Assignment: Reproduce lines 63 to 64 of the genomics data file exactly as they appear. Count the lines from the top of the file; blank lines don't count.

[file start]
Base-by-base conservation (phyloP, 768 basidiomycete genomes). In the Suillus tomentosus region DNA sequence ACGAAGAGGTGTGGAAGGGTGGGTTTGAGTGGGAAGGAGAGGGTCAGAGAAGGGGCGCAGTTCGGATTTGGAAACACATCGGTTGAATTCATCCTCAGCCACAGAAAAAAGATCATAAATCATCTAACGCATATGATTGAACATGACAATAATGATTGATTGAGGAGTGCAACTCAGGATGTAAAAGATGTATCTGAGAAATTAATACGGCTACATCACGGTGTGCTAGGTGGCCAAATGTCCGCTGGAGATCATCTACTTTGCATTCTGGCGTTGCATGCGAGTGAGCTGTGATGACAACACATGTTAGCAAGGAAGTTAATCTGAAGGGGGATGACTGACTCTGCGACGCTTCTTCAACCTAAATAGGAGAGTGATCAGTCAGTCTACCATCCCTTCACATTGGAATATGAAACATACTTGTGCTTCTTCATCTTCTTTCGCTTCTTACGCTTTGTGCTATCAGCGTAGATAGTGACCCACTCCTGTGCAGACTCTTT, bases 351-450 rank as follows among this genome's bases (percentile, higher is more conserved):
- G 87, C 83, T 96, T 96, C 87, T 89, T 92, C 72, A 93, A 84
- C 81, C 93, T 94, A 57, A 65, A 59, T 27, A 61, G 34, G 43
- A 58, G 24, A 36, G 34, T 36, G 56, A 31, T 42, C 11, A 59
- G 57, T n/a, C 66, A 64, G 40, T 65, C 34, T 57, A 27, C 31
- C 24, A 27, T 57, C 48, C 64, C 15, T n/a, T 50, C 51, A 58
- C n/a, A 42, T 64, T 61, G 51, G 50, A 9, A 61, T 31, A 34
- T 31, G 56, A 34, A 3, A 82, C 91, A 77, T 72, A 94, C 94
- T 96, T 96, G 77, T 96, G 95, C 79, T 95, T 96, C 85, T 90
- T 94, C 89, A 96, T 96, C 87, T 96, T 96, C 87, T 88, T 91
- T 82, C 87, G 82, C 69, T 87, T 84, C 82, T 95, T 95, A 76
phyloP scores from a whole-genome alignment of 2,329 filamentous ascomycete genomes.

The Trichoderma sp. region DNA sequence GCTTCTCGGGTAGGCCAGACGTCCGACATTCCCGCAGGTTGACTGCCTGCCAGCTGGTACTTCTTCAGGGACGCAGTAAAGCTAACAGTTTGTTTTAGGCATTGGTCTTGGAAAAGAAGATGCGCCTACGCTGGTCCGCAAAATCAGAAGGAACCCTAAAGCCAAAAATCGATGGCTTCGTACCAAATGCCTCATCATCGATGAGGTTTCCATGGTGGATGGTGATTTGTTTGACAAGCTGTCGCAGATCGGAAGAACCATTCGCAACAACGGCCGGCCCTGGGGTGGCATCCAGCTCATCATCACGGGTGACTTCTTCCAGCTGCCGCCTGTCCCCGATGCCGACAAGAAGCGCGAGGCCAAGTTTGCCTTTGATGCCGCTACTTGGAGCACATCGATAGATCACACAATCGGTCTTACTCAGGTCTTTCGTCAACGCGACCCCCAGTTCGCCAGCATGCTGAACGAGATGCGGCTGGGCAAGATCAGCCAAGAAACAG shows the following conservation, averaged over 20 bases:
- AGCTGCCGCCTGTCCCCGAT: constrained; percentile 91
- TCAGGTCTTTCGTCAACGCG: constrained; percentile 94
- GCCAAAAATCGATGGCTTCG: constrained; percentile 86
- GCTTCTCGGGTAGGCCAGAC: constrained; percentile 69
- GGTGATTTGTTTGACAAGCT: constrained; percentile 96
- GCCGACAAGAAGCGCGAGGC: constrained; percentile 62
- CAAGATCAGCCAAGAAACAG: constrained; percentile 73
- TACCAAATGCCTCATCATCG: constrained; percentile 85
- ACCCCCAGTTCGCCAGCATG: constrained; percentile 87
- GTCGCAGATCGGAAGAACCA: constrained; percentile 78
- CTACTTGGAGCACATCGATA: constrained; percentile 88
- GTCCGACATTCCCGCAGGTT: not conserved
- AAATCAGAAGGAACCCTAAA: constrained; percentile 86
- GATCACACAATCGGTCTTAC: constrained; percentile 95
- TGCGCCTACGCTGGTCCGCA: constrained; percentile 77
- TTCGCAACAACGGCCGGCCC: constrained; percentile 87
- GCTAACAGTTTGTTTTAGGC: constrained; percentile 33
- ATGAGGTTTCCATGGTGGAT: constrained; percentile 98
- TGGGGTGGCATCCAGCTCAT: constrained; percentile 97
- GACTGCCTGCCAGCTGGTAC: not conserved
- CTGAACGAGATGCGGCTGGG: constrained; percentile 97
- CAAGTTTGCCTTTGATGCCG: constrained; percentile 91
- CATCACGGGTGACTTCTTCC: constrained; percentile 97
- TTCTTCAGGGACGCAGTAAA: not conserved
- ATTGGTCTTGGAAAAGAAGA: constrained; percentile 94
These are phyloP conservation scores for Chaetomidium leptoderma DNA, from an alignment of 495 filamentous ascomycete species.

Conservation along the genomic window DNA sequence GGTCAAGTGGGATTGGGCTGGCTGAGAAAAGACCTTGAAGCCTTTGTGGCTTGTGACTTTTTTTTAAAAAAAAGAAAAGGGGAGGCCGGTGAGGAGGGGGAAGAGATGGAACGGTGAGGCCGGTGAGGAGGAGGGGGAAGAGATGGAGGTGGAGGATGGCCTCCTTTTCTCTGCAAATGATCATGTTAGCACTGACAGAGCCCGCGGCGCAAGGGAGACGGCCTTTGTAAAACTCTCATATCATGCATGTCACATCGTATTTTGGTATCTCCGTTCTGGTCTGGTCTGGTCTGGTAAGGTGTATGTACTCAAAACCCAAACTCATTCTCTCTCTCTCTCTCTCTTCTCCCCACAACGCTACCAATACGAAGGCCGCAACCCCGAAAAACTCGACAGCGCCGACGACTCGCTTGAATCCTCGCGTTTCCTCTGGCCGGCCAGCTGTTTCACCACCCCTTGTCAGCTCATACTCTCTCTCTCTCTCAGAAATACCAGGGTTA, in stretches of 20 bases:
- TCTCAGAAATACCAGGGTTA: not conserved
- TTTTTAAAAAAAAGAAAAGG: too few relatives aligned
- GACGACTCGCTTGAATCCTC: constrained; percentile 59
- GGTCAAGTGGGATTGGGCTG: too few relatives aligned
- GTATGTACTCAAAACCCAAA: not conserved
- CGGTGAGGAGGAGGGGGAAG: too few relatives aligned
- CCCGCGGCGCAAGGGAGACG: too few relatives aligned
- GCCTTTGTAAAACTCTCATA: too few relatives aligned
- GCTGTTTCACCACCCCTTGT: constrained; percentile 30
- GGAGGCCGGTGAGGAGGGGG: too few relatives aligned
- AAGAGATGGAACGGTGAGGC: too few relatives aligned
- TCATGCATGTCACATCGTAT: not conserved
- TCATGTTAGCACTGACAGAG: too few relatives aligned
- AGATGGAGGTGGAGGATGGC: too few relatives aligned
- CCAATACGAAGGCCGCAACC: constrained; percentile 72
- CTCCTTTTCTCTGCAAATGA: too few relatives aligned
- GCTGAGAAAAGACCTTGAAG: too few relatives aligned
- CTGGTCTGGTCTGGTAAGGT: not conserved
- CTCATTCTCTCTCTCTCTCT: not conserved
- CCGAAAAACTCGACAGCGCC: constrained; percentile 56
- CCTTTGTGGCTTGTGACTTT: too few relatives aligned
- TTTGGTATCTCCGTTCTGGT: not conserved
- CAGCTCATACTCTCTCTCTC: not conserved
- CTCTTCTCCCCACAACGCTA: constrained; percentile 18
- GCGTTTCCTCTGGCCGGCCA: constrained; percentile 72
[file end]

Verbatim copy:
- CAGCTCATACTCTCTCTCTC: not conserved
- CTCTTCTCCCCACAACGCTA: constrained; percentile 18